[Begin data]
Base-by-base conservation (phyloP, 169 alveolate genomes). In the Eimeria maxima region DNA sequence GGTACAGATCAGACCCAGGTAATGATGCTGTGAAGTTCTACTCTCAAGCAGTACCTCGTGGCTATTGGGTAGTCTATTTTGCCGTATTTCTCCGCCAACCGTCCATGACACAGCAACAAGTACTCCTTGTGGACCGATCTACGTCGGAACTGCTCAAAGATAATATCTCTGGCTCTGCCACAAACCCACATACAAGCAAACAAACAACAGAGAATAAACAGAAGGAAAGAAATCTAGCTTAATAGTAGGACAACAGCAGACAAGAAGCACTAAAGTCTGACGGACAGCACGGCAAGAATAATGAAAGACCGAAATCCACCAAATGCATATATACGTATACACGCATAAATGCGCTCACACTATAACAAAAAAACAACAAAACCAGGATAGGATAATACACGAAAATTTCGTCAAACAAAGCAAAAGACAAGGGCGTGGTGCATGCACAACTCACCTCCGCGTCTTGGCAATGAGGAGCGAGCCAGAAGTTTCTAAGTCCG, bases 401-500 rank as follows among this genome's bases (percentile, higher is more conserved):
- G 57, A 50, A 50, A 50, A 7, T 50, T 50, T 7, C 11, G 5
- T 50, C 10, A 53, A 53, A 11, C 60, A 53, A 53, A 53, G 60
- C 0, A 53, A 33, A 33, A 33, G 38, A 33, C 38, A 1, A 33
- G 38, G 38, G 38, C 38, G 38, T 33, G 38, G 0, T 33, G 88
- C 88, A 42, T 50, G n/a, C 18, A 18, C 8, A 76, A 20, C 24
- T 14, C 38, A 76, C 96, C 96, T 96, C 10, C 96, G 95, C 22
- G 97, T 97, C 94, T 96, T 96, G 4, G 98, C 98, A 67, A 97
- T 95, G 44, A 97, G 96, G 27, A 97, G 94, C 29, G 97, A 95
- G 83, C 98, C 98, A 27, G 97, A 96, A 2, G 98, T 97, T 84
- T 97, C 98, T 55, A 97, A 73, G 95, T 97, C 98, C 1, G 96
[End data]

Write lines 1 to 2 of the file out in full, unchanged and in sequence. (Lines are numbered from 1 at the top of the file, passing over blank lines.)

Base-by-base conservation (phyloP, 169 alveolate genomes). In the Eimeria maxima region DNA sequence GGTACAGATCAGACCCAGGTAATGATGCTGTGAAGTTCTACTCTCAAGCAGTACCTCGTGGCTATTGGGTAGTCTATTTTGCCGTATTTCTCCGCCAACCGTCCATGACACAGCAACAAGTACTCCTTGTGGACCGATCTACGTCGGAACTGCTCAAAGATAATATCTCTGGCTCTGCCACAAACCCACATACAAGCAAACAAACAACAGAGAATAAACAGAAGGAAAGAAATCTAGCTTAATAGTAGGACAACAGCAGACAAGAAGCACTAAAGTCTGACGGACAGCACGGCAAGAATAATGAAAGACCGAAATCCACCAAATGCATATATACGTATACACGCATAAATGCGCTCACACTATAACAAAAAAACAACAAAACCAGGATAGGATAATACACGAAAATTTCGTCAAACAAAGCAAAAGACAAGGGCGTGGTGCATGCACAACTCACCTCCGCGTCTTGGCAATGAGGAGCGAGCCAGAAGTTTCTAAGTCCG, bases 401-500 rank as follows among this genome's bases (percentile, higher is more conserved):
- G 57, A 50, A 50, A 50, A 7, T 50, T 50, T 7, C 11, G 5